Studies of oxidative stress mechanisms using a morphine – ascorbate animal model and novel N-stearoyl cerebroside and laurate sensors
by P. A. Broderick
Summary. The field of oxidative stress, free radicals, cellular defense and antioxidants is a burgeoning field of research. An important biomarker of oxidative stress is ascorbate and alterations in ascorbate have been shown to be a reliable measure of oxidative stress mechanisms. The purpose of this pharmacological study was to assess changes in ascorbate in a morphine= ascorbate animal model using novel sensors which selectively detect electrochemical signals for ascorbate, dopamine (DA) and serotonin (5-HT). Studies were also performed to show reversal of morphine-induced effects by the opioid antagonist, naloxone. In vivo studies were modeled after (Enrico et al. 1997, 1998) in which the oxidative biomarker, ascorbate, was reported to compensate for free radicals produced by morphine-induced increases in DA and 5-HT. In vivo studies consisted of inserting the Laurate sensor in ventrolateral nucleus accumbens (vlNAcc), in anesthetized male, Sprague-Dawley rats. In separate studies, laboratory rats were injected with (1) ascorbate, (5–35 mg=kg, ip) or (2) dehydroascorbate (DHA) (20–100 mg=kg, ip). In another study, (3) morphine sulfate (10–20 mg=kg, sc) was injected followed by a single injection of naloxone (5 mg=kg, ip) in the
same animal. Results showed that in vlNAcc, (1) neither ascorbate nor DHA injections produced ascorbate release, (2) morphine significantly increased DA and 5-HT release but did not alter ascorbate release, and (3) naloxone significantly reversed the increased DA and 5-HT release produced by morphine. Moreover, the sensors, N-stearoyl cerebroside, and laurate were
studied in vitro, in separate studies, in order to assess selective and separate electrochemical detection of ascorbate, DA and 5-HT, neuromolecules involved in oxidative stress mechanisms. In vitro studies consisted of pretreatment of each sensor with a solution of phosphotidylethanolamine (PEA) and bovine serum albumin (BSA) which simulates the lipid=protein composition of the brain. Each new sensor was tested for stability, sensitivity, and selectivity by pipetting graduated increases in the concentration of ascorbate, DA and 5-HT into an electrochemical cell containing saline=phosphate buffer. Multiple and repetitive images of electrochemical signals from ascorbate, DA and 5-HT were recorded. Results showed that both sensors produced three well-defined cathodic, selective and separate electrochemical signals for ascorbate, DA and 5-HT at characteristic oxidation potentials. Dopamine and 5-HT were detected at nM concentrations while ascorbate was detected at mM concentrations. In summary, the data show that very low concentrations of ascorbate occurred in vlNAcc since novel sensors detected ascorbate at high concentrations in vitro. The data indicate that little or no change in oxidative stress mechanisms occurred in vlNAcc after morphine or naloxone administration since the oxidative biomarker, ascorbate, was not significantly altered. Thus, oxidative stress mechanisms and novel N-stearoyl cerebroside and laurate sensors, which selectively detect and separate neuromolecules involved in these mechanisms, may be potentially clinically relevant.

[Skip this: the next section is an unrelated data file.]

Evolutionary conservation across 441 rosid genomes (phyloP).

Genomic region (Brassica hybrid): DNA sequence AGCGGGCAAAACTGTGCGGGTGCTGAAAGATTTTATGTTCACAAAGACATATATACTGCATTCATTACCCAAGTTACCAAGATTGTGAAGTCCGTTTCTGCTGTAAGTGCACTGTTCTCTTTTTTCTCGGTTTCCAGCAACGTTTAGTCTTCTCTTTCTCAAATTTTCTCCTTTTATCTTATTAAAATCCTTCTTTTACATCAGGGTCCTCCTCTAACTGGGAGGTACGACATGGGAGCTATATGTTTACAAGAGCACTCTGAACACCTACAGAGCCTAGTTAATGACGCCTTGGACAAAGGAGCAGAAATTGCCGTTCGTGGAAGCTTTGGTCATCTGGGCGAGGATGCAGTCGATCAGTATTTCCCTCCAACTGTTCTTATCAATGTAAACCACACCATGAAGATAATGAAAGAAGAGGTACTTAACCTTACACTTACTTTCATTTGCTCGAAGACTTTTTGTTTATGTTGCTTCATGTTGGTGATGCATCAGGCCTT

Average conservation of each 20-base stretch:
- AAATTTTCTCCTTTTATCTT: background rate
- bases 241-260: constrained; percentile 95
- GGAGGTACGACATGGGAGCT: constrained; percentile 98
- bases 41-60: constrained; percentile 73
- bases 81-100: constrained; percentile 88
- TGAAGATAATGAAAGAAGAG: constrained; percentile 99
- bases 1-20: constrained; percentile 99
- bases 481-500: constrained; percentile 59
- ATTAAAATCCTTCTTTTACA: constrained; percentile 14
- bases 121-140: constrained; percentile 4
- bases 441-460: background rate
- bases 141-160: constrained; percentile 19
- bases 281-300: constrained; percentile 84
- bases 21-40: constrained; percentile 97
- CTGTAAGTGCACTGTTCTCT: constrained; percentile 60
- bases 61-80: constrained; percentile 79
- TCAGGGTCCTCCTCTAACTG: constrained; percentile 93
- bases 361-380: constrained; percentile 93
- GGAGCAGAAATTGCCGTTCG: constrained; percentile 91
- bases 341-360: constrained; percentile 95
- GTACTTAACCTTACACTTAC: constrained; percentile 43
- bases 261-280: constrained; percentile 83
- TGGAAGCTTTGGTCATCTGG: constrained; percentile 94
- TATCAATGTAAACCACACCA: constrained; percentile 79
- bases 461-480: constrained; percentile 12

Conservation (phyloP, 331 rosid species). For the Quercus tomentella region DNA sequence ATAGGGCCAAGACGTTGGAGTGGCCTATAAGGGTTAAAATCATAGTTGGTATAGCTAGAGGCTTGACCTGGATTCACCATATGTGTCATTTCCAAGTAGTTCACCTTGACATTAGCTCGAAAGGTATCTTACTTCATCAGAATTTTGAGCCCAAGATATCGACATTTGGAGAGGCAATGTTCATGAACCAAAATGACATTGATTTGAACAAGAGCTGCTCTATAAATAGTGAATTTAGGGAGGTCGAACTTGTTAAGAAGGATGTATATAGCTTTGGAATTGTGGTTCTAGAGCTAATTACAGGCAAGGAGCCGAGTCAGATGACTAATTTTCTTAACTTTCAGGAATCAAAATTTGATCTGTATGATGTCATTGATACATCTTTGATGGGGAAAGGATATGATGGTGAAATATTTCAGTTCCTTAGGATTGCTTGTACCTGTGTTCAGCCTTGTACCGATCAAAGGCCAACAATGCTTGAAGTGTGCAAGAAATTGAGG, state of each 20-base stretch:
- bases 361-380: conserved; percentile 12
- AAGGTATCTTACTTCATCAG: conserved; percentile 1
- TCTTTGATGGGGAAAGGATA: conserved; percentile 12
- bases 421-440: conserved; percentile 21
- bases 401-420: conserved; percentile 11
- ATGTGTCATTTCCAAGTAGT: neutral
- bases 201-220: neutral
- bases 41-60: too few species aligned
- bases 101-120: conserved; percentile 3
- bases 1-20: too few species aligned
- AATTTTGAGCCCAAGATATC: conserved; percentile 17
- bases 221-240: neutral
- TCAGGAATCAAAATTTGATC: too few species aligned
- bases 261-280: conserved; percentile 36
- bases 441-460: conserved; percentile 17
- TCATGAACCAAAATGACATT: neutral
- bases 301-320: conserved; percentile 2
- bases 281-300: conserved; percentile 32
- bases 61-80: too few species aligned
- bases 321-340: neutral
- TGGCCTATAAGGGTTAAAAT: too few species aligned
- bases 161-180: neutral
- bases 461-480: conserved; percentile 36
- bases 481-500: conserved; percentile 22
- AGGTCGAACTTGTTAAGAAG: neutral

Keywords: Ascorbate; BRODERICK PROBE+ sensors; dehydroascorbic acid; dopamine; drug addiction; electrodes; laurate sensor; microelectrodes; microvoltammetry; morphine; naloxone; neuromolecular imaging (NMI); N-stearoyl cerebroside sensor; nucleus accumbens; sensors; serotonin; opioids; oxidative stress; pain; stroke
Previous studies have shown that morphine increased extracellular DA in nigrostriatal and mesolimbic pathways in the rat brain (Herz and Shippenberg 1989). These morphine effects have been postulated to be a factor in the reinforcing effect of morphine and the known increased locomotor effects produced by morphine (Wood 1993). A microdialysis study has shown that morphine increased extracellular DA in nucleus accumbens (NAcc) (Spanagel et al. 1990). Other reports have provided indirect evidence that morphine reduces pain by increasing extracellular DA in the NAcc. This evidence is derived from research with a new opioid peptide, nociceptin, which produces hyperalgesia (Meunier et al. 1995; Okuda-Ashitaka et al. 1996), and decreases morphine-induced extracellular DA in the NAcc shell (Di Giannuario and Pieretti 2000).